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I'm pretty new to LaTeX, completely new actually, and there is one thing I can't quite understand.

I get the error "Display math should end with $$" when writing an equation like this:

\begin{equation}

$R_{2}$=$\frac{U_{R_2}}{I_2}$=$\frac{2,95\, \mathrm{V}$}{$0,03*10^{-3}\, \mathrm{A}$} = 7,10\,\mathrm{k}\Omega \,.

\label{eq:Bsp_OhmsLaw}\end{equation}

I tried a lot of things, I also skimmed these forums. Nothing seemed to help :-(

Thanks in advance!

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10  
Welcome to the site! You shouldn't use all of those $ symbols within the equation environment; remove them, and the blank lines, and you should get closer to a working piece of code :) –  cmhughes Mar 29 at 15:57
2  
Please post complete compilable code as this makes it much easier to understand and answer your question. –  cfr Mar 29 at 16:00
    
Also, $$ is from plain TeX and has been replaced in LaTeX with a host of options, including \[ and \]. –  John Kormylo Mar 29 at 16:04

2 Answers 2

up vote 7 down vote accepted

In addition to removing the $ as cmhughes suggested, the blank lines in the equation environment confuse things. This may be why you added the dollar signs - with the blanks, LaTeX otherwise complains about missing $ symbols in the code.

Here's a working version:

\documentclass{article}

\begin{document}

\begin{equation}
  R_{2}=\frac{U_{R_2}}{I_2}=\frac{2,95\, \mathrm{V}}{0,03*10^{-3}\, \mathrm{A}} = 7,10\,\mathrm{k}\Omega \,.
  \label{eq:Bsp_OhmsLaw}
\end{equation}

\end{document}

equation

share|improve this answer
    
Thank's so much! It may sound odd, but my professor never really expained why and how to properly use the $ signs, so I just use them before and after every term that isn't just text.. worked fine so far, but I can see it leads to the first problems already. –  user48884 Mar 29 at 16:20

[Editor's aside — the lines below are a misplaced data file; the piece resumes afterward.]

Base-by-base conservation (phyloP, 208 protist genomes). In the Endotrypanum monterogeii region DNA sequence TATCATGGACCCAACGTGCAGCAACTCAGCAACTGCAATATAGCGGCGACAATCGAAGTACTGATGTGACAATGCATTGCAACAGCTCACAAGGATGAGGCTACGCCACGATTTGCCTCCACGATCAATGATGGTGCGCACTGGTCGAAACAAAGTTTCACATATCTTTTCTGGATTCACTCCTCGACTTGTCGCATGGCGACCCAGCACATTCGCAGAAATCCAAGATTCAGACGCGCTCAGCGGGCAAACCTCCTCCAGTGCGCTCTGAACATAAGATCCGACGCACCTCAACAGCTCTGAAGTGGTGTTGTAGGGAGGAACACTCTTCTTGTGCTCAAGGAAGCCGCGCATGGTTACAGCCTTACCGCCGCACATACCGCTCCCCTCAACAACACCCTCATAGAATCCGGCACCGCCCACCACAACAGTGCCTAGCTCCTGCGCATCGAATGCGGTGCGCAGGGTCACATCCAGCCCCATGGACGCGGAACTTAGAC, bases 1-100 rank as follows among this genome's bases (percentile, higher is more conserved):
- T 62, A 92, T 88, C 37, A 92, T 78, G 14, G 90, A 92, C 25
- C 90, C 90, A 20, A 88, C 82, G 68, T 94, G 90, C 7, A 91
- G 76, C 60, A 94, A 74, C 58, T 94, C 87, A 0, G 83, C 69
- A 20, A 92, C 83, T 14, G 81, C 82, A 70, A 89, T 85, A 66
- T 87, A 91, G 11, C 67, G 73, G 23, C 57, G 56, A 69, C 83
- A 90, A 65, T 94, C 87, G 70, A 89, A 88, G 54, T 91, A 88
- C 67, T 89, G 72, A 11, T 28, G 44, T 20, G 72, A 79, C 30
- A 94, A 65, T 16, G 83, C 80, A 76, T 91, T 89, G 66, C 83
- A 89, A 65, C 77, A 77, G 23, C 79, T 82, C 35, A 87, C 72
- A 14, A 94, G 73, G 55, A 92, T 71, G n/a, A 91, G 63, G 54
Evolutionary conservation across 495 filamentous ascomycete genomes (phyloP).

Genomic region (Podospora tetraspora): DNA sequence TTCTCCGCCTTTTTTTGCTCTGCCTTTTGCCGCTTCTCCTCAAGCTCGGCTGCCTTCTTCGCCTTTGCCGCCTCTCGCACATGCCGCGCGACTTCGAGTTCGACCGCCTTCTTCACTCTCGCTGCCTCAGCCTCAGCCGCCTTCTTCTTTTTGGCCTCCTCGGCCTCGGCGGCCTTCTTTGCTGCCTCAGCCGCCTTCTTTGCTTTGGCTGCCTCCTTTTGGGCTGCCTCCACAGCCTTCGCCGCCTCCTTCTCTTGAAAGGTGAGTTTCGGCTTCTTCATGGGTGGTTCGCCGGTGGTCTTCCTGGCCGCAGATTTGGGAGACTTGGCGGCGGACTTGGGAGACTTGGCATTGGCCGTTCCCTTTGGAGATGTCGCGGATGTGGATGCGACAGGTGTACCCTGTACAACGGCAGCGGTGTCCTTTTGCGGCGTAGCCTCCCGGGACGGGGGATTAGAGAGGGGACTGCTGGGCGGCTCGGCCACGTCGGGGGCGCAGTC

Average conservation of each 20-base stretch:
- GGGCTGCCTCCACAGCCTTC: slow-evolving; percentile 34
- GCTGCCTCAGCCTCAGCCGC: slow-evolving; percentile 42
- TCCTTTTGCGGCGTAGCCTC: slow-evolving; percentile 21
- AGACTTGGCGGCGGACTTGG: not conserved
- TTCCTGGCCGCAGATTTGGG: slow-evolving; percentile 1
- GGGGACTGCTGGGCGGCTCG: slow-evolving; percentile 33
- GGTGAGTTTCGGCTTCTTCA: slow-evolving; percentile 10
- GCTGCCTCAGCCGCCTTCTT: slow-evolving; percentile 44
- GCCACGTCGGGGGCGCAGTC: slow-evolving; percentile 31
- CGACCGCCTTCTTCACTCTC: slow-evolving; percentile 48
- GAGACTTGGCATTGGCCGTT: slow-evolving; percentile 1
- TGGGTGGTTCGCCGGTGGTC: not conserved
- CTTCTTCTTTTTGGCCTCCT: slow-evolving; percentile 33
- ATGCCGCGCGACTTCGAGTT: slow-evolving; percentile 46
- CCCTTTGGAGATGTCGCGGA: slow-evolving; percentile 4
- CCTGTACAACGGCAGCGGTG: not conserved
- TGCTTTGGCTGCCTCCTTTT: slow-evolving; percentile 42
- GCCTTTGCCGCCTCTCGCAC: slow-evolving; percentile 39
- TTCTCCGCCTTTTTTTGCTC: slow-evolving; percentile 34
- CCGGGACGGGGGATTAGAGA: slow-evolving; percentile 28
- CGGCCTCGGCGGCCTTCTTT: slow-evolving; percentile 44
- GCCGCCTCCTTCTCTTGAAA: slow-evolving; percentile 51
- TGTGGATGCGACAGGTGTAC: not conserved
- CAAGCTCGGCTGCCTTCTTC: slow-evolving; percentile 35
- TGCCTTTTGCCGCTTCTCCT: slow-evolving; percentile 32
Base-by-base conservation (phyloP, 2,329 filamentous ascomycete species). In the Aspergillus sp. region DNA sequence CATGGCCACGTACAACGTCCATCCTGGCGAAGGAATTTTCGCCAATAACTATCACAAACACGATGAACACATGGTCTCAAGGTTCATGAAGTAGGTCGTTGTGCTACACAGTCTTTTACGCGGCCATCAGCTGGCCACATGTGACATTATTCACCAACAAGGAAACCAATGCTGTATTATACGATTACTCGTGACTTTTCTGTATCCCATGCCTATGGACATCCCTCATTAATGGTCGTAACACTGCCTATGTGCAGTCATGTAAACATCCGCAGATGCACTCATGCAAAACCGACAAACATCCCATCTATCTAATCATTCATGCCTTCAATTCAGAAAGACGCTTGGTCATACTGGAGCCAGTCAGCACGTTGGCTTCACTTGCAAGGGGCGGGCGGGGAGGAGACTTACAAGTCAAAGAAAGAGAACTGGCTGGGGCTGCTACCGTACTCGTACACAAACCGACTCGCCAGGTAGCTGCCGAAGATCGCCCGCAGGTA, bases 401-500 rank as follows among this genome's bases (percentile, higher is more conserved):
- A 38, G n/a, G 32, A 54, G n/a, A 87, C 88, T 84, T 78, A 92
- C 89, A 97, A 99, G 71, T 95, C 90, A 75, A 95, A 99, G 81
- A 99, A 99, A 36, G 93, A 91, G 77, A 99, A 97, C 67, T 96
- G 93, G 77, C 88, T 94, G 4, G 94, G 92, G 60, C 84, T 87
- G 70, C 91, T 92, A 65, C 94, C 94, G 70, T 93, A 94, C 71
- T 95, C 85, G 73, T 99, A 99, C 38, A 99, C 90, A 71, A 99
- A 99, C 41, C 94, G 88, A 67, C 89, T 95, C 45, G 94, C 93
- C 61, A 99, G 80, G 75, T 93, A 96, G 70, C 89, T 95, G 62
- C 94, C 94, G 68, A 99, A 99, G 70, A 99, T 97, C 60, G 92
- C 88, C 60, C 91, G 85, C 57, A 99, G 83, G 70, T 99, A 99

2  
Bascially, equation already tells TeX it is in maths mode. That's why you need e.g. \mathrm{} to get something text-like. If you are in a maths environment like that, don't use $ signs. Normally, you'd use $ signs if you wanted to typeset some maths inline i.e. in the middle of a paragraph or in the cell of a table or something like that. –  cfr Mar 29 at 16:43
1  
@cfr Or, even better than $...$, you can use \(...\). –  Jubobs Apr 11 at 12:25
    
You could also change * to \times to get a properly typeset multiplication symbol, and even though it is obvious from context in this case, * is used for other operations in mathematics. –  Ahlqvist Apr 11 at 12:59
    
I'd also like to mention that it's generally a good idea to not use several equals signs in the same line. –  1010011010 May 16 at 22:32

Use the siunitx package for typesetting physical quantities:

\documentclass{article}

\usepackage{amsmath}
\usepackage[
  locale = DE % comma as decimal mark
]{siunitx}

\begin{document}

\begin{equation}
\label{eq:Bsp_OhmsLaw}
  R_{2}
  = \frac{U_{2}}{I_{2}}
  = \frac{\SI{2.95}{\volt}}{\SI{0.03e-3}{\ampere}}
  = \SI{7.10}{\kilo\ohm}.
\end{equation}
Ohm's law is used in equation~\eqref{eq:Bsp_OhmsLaw}.

\end{document}

output

Note that cfr has given the answer to why the initial code isn't compiling.

Update

You can make the code a bit shorter by use abbreviations for the physical units:

\documentclass{article}

\usepackage{amsmath}
\usepackage[
  locale = DE % comma as decimal mark
]{siunitx}

\begin{document}

\begin{equation}
\label{eq:Bsp_OhmsLaw}
  R_{2}
  = \frac{U_{2}}{I_{2}}
  = \frac{\SI{2.95}{\V}}{\SI{0.03e-3}{\A}}
  = \SI{7.10}{\kohm}.
\end{equation}
Ohm's law is used in equation~\eqref{eq:Bsp_OhmsLaw}.

\end{document}

(See page 37 of the manual.)

share|improve this answer
    
Wouldn't it be more instructive to write out \V and \A as it was done with \kiko\ohm. Also unless really really required to, I'd recommend using . as the decimal point, not comma. Otherwise one will have to wrap all non unit numbers in \num{...} which is a big hassle if one have not done so from the beginning. –  daleif Apr 11 at 10:55
    
@daleif Regarding \V and \A: I guess. (The reverse case: Do you know if there is an abbreviation for \kiko\ohm?) The comma is because that is how it is in the question. –  Svend Tveskæg Apr 11 at 12:21
    
abreviations \kohm –  daleif Apr 11 at 12:24
    
@daleif You could also use the icomma package to get properly spacing if comma is used a decimal separator. –  Ahlqvist Apr 11 at 13:01
    
In that case I'd rather use the siunitx approach and not have globally active math comma –  daleif Apr 11 at 13:18

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